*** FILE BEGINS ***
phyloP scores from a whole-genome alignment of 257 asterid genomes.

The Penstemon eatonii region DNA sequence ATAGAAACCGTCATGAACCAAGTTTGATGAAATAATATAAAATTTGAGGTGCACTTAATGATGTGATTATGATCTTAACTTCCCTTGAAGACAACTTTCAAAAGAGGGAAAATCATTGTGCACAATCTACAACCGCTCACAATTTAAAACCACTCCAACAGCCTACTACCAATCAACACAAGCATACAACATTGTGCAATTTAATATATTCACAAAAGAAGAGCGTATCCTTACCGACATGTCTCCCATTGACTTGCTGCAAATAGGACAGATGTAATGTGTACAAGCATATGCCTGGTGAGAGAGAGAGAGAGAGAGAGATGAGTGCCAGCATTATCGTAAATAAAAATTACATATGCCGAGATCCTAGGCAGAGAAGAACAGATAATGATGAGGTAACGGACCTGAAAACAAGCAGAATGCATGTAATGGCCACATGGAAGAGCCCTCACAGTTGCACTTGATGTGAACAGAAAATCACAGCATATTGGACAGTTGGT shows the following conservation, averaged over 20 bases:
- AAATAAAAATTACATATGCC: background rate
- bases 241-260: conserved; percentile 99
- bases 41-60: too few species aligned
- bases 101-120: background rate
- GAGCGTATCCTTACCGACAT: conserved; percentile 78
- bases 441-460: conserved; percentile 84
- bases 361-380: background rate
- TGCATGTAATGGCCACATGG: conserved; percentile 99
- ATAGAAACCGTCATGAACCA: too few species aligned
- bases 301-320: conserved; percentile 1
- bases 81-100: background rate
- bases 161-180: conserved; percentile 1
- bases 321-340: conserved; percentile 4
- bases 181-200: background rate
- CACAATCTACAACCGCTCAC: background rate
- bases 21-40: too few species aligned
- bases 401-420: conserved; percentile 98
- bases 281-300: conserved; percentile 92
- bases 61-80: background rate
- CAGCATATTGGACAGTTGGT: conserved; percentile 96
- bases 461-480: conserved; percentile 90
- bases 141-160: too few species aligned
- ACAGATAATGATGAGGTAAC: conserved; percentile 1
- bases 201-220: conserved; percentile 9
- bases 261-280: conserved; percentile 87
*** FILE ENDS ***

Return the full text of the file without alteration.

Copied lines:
phyloP scores from a whole-genome alignment of 257 asterid genomes.

The Penstemon eatonii region DNA sequence ATAGAAACCGTCATGAACCAAGTTTGATGAAATAATATAAAATTTGAGGTGCACTTAATGATGTGATTATGATCTTAACTTCCCTTGAAGACAACTTTCAAAAGAGGGAAAATCATTGTGCACAATCTACAACCGCTCACAATTTAAAACCACTCCAACAGCCTACTACCAATCAACACAAGCATACAACATTGTGCAATTTAATATATTCACAAAAGAAGAGCGTATCCTTACCGACATGTCTCCCATTGACTTGCTGCAAATAGGACAGATGTAATGTGTACAAGCATATGCCTGGTGAGAGAGAGAGAGAGAGAGAGATGAGTGCCAGCATTATCGTAAATAAAAATTACATATGCCGAGATCCTAGGCAGAGAAGAACAGATAATGATGAGGTAACGGACCTGAAAACAAGCAGAATGCATGTAATGGCCACATGGAAGAGCCCTCACAGTTGCACTTGATGTGAACAGAAAATCACAGCATATTGGACAGTTGGT shows the following conservation, averaged over 20 bases:
- AAATAAAAATTACATATGCC: background rate
- bases 241-260: conserved; percentile 99
- bases 41-60: too few species aligned
- bases 101-120: background rate
- GAGCGTATCCTTACCGACAT: conserved; percentile 78
- bases 441-460: conserved; percentile 84
- bases 361-380: background rate
- TGCATGTAATGGCCACATGG: conserved; percentile 99
- ATAGAAACCGTCATGAACCA: too few species aligned
- bases 301-320: conserved; percentile 1
- bases 81-100: background rate
- bases 161-180: conserved; percentile 1
- bases 321-340: conserved; percentile 4
- bases 181-200: background rate
- CACAATCTACAACCGCTCAC: background rate
- bases 21-40: too few species aligned
- bases 401-420: conserved; percentile 98
- bases 281-300: conserved; percentile 92
- bases 61-80: background rate
- CAGCATATTGGACAGTTGGT: conserved; percentile 96
- bases 461-480: conserved; percentile 90
- bases 141-160: too few species aligned
- ACAGATAATGATGAGGTAAC: conserved; percentile 1
- bases 201-220: conserved; percentile 9
- bases 261-280: conserved; percentile 87